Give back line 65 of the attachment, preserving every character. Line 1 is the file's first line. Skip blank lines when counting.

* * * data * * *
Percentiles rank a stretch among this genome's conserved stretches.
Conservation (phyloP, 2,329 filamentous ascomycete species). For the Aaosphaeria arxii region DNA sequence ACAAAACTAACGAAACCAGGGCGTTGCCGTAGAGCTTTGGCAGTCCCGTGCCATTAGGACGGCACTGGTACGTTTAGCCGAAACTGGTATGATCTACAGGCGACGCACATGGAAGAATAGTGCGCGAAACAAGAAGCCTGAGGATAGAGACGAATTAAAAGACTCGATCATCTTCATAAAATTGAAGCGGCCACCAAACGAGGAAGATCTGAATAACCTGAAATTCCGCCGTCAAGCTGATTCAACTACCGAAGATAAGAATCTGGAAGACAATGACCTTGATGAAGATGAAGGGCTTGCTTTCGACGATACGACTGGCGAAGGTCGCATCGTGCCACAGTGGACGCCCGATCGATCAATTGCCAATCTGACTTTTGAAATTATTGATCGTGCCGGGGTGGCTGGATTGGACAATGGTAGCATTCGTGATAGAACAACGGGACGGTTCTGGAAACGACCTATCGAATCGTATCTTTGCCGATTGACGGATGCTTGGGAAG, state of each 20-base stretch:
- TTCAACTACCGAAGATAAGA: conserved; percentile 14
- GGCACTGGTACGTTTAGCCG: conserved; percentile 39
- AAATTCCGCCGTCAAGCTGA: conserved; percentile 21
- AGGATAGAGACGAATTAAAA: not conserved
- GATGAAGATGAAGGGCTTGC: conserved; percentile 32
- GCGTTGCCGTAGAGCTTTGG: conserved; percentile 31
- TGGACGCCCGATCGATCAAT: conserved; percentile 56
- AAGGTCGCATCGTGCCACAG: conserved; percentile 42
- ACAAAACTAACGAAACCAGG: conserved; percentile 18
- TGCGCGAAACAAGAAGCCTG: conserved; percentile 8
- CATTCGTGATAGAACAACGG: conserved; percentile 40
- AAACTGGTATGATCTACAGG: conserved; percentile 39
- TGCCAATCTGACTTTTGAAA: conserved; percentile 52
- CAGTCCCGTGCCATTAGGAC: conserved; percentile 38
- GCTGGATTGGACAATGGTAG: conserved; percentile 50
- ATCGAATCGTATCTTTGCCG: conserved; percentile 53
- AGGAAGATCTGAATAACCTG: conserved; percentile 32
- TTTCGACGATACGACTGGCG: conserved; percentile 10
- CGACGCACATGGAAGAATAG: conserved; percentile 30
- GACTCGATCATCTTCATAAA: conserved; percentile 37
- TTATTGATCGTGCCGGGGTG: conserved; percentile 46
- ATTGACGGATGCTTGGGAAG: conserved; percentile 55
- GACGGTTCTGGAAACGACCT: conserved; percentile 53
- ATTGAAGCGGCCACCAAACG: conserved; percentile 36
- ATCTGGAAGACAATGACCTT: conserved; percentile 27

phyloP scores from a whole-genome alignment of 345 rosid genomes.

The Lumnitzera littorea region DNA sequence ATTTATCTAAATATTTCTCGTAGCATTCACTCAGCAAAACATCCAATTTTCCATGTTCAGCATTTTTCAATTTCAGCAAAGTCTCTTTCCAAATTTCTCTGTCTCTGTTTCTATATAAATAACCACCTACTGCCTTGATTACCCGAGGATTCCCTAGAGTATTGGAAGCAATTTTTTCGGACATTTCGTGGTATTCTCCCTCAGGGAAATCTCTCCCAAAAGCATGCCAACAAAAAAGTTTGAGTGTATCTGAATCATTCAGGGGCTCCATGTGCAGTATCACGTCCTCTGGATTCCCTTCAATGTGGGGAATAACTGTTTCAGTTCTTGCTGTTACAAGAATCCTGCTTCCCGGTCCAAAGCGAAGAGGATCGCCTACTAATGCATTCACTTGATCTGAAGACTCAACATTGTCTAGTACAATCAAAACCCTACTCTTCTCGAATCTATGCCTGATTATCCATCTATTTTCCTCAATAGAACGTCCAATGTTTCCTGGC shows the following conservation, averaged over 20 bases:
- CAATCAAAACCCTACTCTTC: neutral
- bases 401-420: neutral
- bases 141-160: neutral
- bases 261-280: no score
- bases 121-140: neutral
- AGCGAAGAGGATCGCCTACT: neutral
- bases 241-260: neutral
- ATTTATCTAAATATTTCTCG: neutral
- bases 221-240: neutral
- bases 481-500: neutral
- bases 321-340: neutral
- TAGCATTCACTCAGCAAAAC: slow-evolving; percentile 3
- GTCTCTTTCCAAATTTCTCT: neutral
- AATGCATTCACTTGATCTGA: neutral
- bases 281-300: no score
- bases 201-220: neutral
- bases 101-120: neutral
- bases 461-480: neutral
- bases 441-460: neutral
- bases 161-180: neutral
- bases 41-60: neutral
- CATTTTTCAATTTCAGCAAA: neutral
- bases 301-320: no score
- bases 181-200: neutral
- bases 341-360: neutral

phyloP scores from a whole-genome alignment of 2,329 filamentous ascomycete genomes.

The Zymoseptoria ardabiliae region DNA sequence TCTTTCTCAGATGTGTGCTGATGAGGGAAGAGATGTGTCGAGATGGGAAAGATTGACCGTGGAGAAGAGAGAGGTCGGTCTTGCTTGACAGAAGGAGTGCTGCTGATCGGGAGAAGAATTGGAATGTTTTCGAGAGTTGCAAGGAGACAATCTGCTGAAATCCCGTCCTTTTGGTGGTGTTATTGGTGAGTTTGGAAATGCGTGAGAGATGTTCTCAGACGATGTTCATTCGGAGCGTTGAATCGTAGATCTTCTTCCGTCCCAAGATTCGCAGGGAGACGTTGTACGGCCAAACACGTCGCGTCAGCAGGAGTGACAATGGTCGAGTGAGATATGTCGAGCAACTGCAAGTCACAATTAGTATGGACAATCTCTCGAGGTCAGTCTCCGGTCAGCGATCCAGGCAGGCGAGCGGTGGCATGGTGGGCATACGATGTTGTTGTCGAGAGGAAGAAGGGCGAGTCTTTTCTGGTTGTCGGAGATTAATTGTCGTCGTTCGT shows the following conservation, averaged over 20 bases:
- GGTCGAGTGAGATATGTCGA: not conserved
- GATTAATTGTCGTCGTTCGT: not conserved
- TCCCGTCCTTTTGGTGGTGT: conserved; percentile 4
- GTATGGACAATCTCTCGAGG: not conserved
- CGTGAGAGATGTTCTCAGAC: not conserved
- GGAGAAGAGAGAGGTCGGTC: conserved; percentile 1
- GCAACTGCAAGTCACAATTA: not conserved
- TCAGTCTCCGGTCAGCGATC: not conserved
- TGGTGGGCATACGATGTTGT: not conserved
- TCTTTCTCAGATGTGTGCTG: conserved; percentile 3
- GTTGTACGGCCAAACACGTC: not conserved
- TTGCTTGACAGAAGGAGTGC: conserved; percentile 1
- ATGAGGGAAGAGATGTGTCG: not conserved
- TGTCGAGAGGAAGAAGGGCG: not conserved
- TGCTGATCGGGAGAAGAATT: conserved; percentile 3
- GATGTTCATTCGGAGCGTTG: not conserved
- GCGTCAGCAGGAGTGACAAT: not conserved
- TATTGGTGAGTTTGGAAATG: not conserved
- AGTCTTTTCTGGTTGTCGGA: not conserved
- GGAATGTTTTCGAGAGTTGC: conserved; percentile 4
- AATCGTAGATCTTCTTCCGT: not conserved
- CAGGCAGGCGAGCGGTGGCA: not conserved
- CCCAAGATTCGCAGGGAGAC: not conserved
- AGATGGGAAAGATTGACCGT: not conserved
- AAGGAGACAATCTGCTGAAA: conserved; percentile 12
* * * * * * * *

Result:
- TGGTGGGCATACGATGTTGT: not conserved